By SUE SUCHYTA
Sunday Times Newspapers
WYANDOTTE – School Supt. Catherine Cost faced criticism from board trustees during a Sept. 17 study session concerning the way she handled communications about volunteer and suspected child sexual predator Michael Beebe.
Cost said she is sorry the trustees have had to undergo the stress of residents approaching them with questions about the situation.
“Had I had a crystal ball and could see where this would end up, I certainly would have made different decisions,” Cost said. “I am glad that we are on the road to healing, and helping us focus on the children in this district.”
Trustee Theresa Crnkovich asked Cost how, in retrospect, she would have communicated differently as the situation developed.
Cost said the difficult aspect was when she first learned some of the information in May, and felt she must respect the presumption of innocence until proven guilty, and even though parents wanted to know the name of the person under investigation, she believes she could not have changed her initial communications in that respect.
“Once we had the police report, more frequent communications would have been ways to help families stay in the know and know how we were reacting,” Cost said.
Crnkovich said the board should have heard more from Cost in May, to which Cost said she did not have anything concrete from police officials to share at that time.
“We did not have any knowledge until August,” Cost said.
Board Treasurer Robert Kirby said community members have approached him and expressed, with disbelief, how he did not know about the developing situation, since he is on the board.
“It was bad communication,” Kirby said. “I didn’t know his name, I didn’t know he was a (parent volunteer), I didn’t know any of this. I had Channel 4 telling me. We should know as a board.
“I am not downplaying what the parents should know, but we should be the first line of defense, and we were not, and if we are not, who is going to protect the kids? We have to be there, as a group. We have to be that united front.”
Kirby asked Cost to put herself in the board’s shoes as they were getting “blindsided” by the situation, and parents expressed increasing concern. He said communication between the superintendent and the board needs to improve.
Crnkovich said that while she knew early on it was a police investigation outside of the realm of the school system, she had no framework or background perspective from which to understand the situation.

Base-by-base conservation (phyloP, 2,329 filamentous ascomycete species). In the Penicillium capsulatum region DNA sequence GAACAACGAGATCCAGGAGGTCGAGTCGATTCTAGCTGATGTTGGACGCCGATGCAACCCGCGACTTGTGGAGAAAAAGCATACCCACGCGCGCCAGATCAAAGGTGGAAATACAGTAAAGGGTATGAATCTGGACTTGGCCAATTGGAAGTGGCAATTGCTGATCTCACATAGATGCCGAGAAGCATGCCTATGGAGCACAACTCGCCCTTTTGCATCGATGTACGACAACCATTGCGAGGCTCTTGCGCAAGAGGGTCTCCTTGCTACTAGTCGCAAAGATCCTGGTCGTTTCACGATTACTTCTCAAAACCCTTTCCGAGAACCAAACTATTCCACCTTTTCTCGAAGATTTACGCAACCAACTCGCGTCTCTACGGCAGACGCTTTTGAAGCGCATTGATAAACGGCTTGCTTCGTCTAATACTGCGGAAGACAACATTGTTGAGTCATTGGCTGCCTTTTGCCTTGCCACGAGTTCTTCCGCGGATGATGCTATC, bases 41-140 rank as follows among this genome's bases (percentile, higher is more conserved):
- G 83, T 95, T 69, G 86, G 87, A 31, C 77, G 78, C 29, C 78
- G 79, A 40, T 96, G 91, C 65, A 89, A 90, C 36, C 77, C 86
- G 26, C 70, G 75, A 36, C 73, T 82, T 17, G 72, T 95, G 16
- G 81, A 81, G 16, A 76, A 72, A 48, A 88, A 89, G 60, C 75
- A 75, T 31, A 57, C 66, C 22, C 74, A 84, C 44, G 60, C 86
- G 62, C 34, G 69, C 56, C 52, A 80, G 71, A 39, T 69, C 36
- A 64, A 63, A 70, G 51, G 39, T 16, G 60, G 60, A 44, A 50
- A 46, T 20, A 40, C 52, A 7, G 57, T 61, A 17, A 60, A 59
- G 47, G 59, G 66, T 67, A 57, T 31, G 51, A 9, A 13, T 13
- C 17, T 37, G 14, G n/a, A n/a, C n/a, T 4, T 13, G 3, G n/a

Cost said when she heard in May that a parent went to the police, they were allegations and not charges.
“I understand your yearning for more knowledge, but I was just trying to balance the confidentiality of a police report and a police investigation with a school and its governing board,” Cost said.
Kirby said the board wants to know at least what the superintendent knows.
Trustee Dana Browning said that when Cost learned the name of the parent volunteer being investigated, she should have shared that information with the board.
“That would have given us a chance to get together as a board, with you, and talk this out,” Browning said. “Instead, you didn’t tell us that, and it put us in a really bad situation.”
Cost said she did not want to do anything which would taint the police investigation, and she said she “did not have anything definitive.”
“I did not want to jump to conclusions, and I did not want to hinder a police investigation,” Cost said. “I think what I would do differently the next time is contact our attorney and say, ‘What am I able to say, and what am I not able to say?’”
“I would hope that attorney would tell you that you should have informed your board, which you didn’t,” Browning said. “This has left a very bad taste in my mouth for the public and the board. We did not know what was going on, and if we had, it would have been a different story. But the story is already played out, it’s an ugly story, and I just don’t understand why you did not tell us that. That little piece of the puzzle, I think, could have changed a lot of things.”
Cost said she did not know the exact allegations initially, and all she knew was that they were sexual in nature.
“I understand your desires to have me do this differently going forward, and I will,” Cost said. “I was really operating to protect the integrity of the investigation and to let the police sort it out.”
Kirby said from his vantage point, it is “almost insulting” telling them about a confidential document, that they might “spread the alarm.”
“We’ve got to get better at this,” Kirby said. “I guess the past superintendent gave us a lot of information – maybe more than we needed – and I feel like we are getting less, and I want to try and find a happy medium, to where you feel comfortable giving us the information, that you know that we are not going to spell it out to the community, because we need that information.
“I don’t like being blindsided. I don’t want someone coming up and screaming at me, that I knew something, that I have no clue of, and I don’t think you want to put the board in an awkward position. But this one, here, stunk all to hell. We definitely need to fix a lot with this one.”
(Sue Suchyta can be reached at [email protected])